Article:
Belfast Telegraph

Sturgeon could offer Northern Ireland women free NHS abortions in Scotland

Nicola Sturgeon attends Glasgow Women’s Library at the weekend
Nicola Sturgeon attends Glasgow Women’s Library at the weekend
Allan Preston

By Allan Preston

The Scottish government has repeated its intention to consider providing free abortions for Northern Ireland women on the NHS.

Nicola Sturgeon, Scotland's First Minister, is reported to be discussing the matter with the country's Chief Medical Officer Catherine Calderwood.

Last November, during First Minister's questions at Holyrood, she had previously confirmed she would be "happy to explore that" when asked if the NHS in Scotland should provide financial assistance to women from here seeking abortions.

Abortion remains illegal in Northern Ireland except for cases where the woman's physical or mental health is at serious risk.

The interest from Holyrood comes days after the Supreme Court rejected an appeal for women here to have abortions in England paid for by the NHS.

A case had been taken against the UK Health Secretary Jeremy Hunt, after a girl who was aged 15 in 2012 travelled to Manchester for an abortion to be told she would face a bill of hundreds of pounds.

Figures from the Department of Health in England revealed last week that 724 women from Northern Ireland made the journey to England or Wales for abortions - nearly two a day.

The overall figure was down from the 2015 total of 833.

The Sunday Times reported yesterday that some Northern Ireland women were already gaining free abortions in Scotland by naming the address of a Scottish friend as their home.

Medics are alleged to turn a blind eye to the fact the women are not living in Scotland.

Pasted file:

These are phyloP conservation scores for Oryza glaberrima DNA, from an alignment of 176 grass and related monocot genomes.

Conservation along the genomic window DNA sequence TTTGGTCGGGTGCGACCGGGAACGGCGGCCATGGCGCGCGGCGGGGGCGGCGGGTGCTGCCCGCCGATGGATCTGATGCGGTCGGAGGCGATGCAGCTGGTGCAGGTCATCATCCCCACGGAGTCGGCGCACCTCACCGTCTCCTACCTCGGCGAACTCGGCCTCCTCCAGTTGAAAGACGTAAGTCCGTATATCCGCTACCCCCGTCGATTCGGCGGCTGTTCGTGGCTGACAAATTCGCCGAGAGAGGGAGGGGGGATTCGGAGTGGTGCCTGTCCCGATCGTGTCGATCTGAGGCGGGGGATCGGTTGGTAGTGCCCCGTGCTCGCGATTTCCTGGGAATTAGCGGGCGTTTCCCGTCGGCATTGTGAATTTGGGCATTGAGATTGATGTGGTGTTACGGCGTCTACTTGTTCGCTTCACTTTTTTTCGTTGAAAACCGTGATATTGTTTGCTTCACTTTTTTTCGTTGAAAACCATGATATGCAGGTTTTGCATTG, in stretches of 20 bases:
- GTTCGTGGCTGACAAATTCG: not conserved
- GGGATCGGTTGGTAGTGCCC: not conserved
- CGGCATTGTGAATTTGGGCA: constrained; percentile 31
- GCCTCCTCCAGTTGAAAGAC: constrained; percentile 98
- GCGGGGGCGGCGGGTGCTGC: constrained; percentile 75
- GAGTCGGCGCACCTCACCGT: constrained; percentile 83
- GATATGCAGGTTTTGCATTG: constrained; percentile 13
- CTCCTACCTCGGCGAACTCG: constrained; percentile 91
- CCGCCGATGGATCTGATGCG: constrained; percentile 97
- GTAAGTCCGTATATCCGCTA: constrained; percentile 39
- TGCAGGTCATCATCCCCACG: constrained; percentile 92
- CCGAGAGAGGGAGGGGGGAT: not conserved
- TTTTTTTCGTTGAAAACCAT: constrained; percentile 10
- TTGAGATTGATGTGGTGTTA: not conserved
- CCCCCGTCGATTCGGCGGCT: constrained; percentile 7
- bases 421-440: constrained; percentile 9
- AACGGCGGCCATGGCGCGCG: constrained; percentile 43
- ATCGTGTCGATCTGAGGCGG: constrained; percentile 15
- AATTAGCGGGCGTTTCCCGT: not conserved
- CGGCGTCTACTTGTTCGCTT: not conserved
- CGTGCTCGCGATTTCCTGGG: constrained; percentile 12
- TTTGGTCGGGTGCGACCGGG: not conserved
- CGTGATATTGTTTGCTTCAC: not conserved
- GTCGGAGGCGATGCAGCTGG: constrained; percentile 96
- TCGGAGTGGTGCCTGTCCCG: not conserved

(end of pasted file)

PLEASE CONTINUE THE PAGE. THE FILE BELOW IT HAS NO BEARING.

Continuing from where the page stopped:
The Scottish government is reported to be anxious that even consulting on the issue will disrupt this process and make access to abortions even more difficult.

A government spokesman told the Sunday Times: "We are supportive of all women having access to safe and legal abortions. We will carefully consider (last week's) Supreme Court Judgement and the implications it may have in Scotland."

The DUP previously lobbied the Scottish Government to stop same-sex civil partners.

Patrick Harvie, co-convener of the Scottish Greens, also spoke out about the "malign" influence of the DUP on the UK government.

He added that Northern Ireland did not have "the kind of human rights we expect in the modern world".

He said: "If Scotland can do anything to lead the way for progress on equality and human rights on these islands then I would very much welcome it."

The DUP were contacted for a response on the story but have yet to respond.

Last November, DUP MP Sir Jeffrey Donaldson said he was disappointed that Mrs Sturgeon was seeking to "interfere in what is a very sensitive issue here in Northern Ireland".

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